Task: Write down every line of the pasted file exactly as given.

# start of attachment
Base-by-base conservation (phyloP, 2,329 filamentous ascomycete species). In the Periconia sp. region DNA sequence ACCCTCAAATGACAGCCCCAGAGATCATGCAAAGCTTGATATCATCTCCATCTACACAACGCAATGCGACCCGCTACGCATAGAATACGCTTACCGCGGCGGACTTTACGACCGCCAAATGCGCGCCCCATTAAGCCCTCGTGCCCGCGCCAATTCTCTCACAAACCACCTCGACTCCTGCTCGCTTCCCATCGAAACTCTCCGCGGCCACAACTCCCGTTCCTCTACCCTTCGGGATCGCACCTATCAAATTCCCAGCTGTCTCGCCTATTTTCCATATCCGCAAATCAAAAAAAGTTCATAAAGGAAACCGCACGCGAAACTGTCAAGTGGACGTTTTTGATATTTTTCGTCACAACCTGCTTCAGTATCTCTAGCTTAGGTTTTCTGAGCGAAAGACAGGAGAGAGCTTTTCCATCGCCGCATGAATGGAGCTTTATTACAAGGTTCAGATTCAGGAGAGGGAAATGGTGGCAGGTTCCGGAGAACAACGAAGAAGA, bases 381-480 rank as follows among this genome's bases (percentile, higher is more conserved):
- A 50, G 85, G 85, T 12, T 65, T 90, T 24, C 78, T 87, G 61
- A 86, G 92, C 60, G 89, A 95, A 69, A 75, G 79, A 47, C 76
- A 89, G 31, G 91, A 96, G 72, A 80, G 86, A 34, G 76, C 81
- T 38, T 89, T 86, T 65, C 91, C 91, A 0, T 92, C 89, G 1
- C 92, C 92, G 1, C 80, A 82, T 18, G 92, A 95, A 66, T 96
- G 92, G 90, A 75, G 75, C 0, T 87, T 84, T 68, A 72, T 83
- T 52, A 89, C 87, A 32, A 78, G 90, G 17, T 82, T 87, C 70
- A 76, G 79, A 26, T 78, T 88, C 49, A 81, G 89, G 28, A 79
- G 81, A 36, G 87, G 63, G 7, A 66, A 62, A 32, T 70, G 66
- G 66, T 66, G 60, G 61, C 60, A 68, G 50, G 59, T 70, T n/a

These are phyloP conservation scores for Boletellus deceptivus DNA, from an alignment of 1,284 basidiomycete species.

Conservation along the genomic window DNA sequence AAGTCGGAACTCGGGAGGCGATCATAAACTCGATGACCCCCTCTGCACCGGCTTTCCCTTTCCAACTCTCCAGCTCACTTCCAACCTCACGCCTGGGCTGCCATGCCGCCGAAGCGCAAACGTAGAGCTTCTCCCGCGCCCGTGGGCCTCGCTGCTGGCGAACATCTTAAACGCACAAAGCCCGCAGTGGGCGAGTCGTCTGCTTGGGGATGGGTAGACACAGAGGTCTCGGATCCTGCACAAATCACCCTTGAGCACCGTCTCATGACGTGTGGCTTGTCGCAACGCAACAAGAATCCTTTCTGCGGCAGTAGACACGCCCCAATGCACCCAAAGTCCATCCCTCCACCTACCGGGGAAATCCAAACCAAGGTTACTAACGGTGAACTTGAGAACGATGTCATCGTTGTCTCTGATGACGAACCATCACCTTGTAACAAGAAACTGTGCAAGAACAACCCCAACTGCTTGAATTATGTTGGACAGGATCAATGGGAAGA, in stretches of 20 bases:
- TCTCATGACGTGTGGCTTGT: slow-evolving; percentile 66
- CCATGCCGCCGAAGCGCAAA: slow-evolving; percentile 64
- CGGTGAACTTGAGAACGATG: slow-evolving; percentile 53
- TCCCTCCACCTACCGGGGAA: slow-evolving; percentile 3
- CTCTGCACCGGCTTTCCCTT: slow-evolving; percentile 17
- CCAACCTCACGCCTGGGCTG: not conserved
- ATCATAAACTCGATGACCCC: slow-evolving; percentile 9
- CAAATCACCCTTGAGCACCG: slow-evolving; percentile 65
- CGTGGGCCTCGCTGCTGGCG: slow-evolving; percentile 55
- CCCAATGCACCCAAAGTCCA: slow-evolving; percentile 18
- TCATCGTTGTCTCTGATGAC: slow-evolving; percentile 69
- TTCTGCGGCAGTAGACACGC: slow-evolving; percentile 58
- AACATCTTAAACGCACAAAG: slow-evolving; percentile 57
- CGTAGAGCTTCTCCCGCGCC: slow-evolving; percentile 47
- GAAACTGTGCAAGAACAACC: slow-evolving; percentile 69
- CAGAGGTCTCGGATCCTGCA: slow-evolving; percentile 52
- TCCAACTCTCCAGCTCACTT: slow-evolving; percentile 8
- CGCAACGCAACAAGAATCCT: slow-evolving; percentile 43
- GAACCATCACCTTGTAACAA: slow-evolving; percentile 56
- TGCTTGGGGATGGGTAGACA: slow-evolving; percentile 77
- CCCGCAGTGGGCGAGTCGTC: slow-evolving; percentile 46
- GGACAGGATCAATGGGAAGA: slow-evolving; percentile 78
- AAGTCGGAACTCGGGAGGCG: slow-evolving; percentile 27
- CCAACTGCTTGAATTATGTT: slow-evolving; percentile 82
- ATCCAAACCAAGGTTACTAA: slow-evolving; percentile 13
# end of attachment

Base-by-base conservation (phyloP, 2,329 filamentous ascomycete species). In the Periconia sp. region DNA sequence ACCCTCAAATGACAGCCCCAGAGATCATGCAAAGCTTGATATCATCTCCATCTACACAACGCAATGCGACCCGCTACGCATAGAATACGCTTACCGCGGCGGACTTTACGACCGCCAAATGCGCGCCCCATTAAGCCCTCGTGCCCGCGCCAATTCTCTCACAAACCACCTCGACTCCTGCTCGCTTCCCATCGAAACTCTCCGCGGCCACAACTCCCGTTCCTCTACCCTTCGGGATCGCACCTATCAAATTCCCAGCTGTCTCGCCTATTTTCCATATCCGCAAATCAAAAAAAGTTCATAAAGGAAACCGCACGCGAAACTGTCAAGTGGACGTTTTTGATATTTTTCGTCACAACCTGCTTCAGTATCTCTAGCTTAGGTTTTCTGAGCGAAAGACAGGAGAGAGCTTTTCCATCGCCGCATGAATGGAGCTTTATTACAAGGTTCAGATTCAGGAGAGGGAAATGGTGGCAGGTTCCGGAGAACAACGAAGAAGA, bases 381-480 rank as follows among this genome's bases (percentile, higher is more conserved):
- A 50, G 85, G 85, T 12, T 65, T 90, T 24, C 78, T 87, G 61
- A 86, G 92, C 60, G 89, A 95, A 69, A 75, G 79, A 47, C 76
- A 89, G 31, G 91, A 96, G 72, A 80, G 86, A 34, G 76, C 81
- T 38, T 89, T 86, T 65, C 91, C 91, A 0, T 92, C 89, G 1
- C 92, C 92, G 1, C 80, A 82, T 18, G 92, A 95, A 66, T 96
- G 92, G 90, A 75, G 75, C 0, T 87, T 84, T 68, A 72, T 83
- T 52, A 89, C 87, A 32, A 78, G 90, G 17, T 82, T 87, C 70
- A 76, G 79, A 26, T 78, T 88, C 49, A 81, G 89, G 28, A 79
- G 81, A 36, G 87, G 63, G 7, A 66, A 62, A 32, T 70, G 66
- G 66, T 66, G 60, G 61, C 60, A 68, G 50, G 59, T 70, T n/a

These are phyloP conservation scores for Boletellus deceptivus DNA, from an alignment of 1,284 basidiomycete species.

Conservation along the genomic window DNA sequence AAGTCGGAACTCGGGAGGCGATCATAAACTCGATGACCCCCTCTGCACCGGCTTTCCCTTTCCAACTCTCCAGCTCACTTCCAACCTCACGCCTGGGCTGCCATGCCGCCGAAGCGCAAACGTAGAGCTTCTCCCGCGCCCGTGGGCCTCGCTGCTGGCGAACATCTTAAACGCACAAAGCCCGCAGTGGGCGAGTCGTCTGCTTGGGGATGGGTAGACACAGAGGTCTCGGATCCTGCACAAATCACCCTTGAGCACCGTCTCATGACGTGTGGCTTGTCGCAACGCAACAAGAATCCTTTCTGCGGCAGTAGACACGCCCCAATGCACCCAAAGTCCATCCCTCCACCTACCGGGGAAATCCAAACCAAGGTTACTAACGGTGAACTTGAGAACGATGTCATCGTTGTCTCTGATGACGAACCATCACCTTGTAACAAGAAACTGTGCAAGAACAACCCCAACTGCTTGAATTATGTTGGACAGGATCAATGGGAAGA, in stretches of 20 bases:
- TCTCATGACGTGTGGCTTGT: slow-evolving; percentile 66
- CCATGCCGCCGAAGCGCAAA: slow-evolving; percentile 64
- CGGTGAACTTGAGAACGATG: slow-evolving; percentile 53
- TCCCTCCACCTACCGGGGAA: slow-evolving; percentile 3
- CTCTGCACCGGCTTTCCCTT: slow-evolving; percentile 17
- CCAACCTCACGCCTGGGCTG: not conserved
- ATCATAAACTCGATGACCCC: slow-evolving; percentile 9
- CAAATCACCCTTGAGCACCG: slow-evolving; percentile 65
- CGTGGGCCTCGCTGCTGGCG: slow-evolving; percentile 55
- CCCAATGCACCCAAAGTCCA: slow-evolving; percentile 18
- TCATCGTTGTCTCTGATGAC: slow-evolving; percentile 69
- TTCTGCGGCAGTAGACACGC: slow-evolving; percentile 58
- AACATCTTAAACGCACAAAG: slow-evolving; percentile 57
- CGTAGAGCTTCTCCCGCGCC: slow-evolving; percentile 47
- GAAACTGTGCAAGAACAACC: slow-evolving; percentile 69
- CAGAGGTCTCGGATCCTGCA: slow-evolving; percentile 52
- TCCAACTCTCCAGCTCACTT: slow-evolving; percentile 8
- CGCAACGCAACAAGAATCCT: slow-evolving; percentile 43
- GAACCATCACCTTGTAACAA: slow-evolving; percentile 56
- TGCTTGGGGATGGGTAGACA: slow-evolving; percentile 77
- CCCGCAGTGGGCGAGTCGTC: slow-evolving; percentile 46
- GGACAGGATCAATGGGAAGA: slow-evolving; percentile 78
- AAGTCGGAACTCGGGAGGCG: slow-evolving; percentile 27
- CCAACTGCTTGAATTATGTT: slow-evolving; percentile 82
- ATCCAAACCAAGGTTACTAA: slow-evolving; percentile 13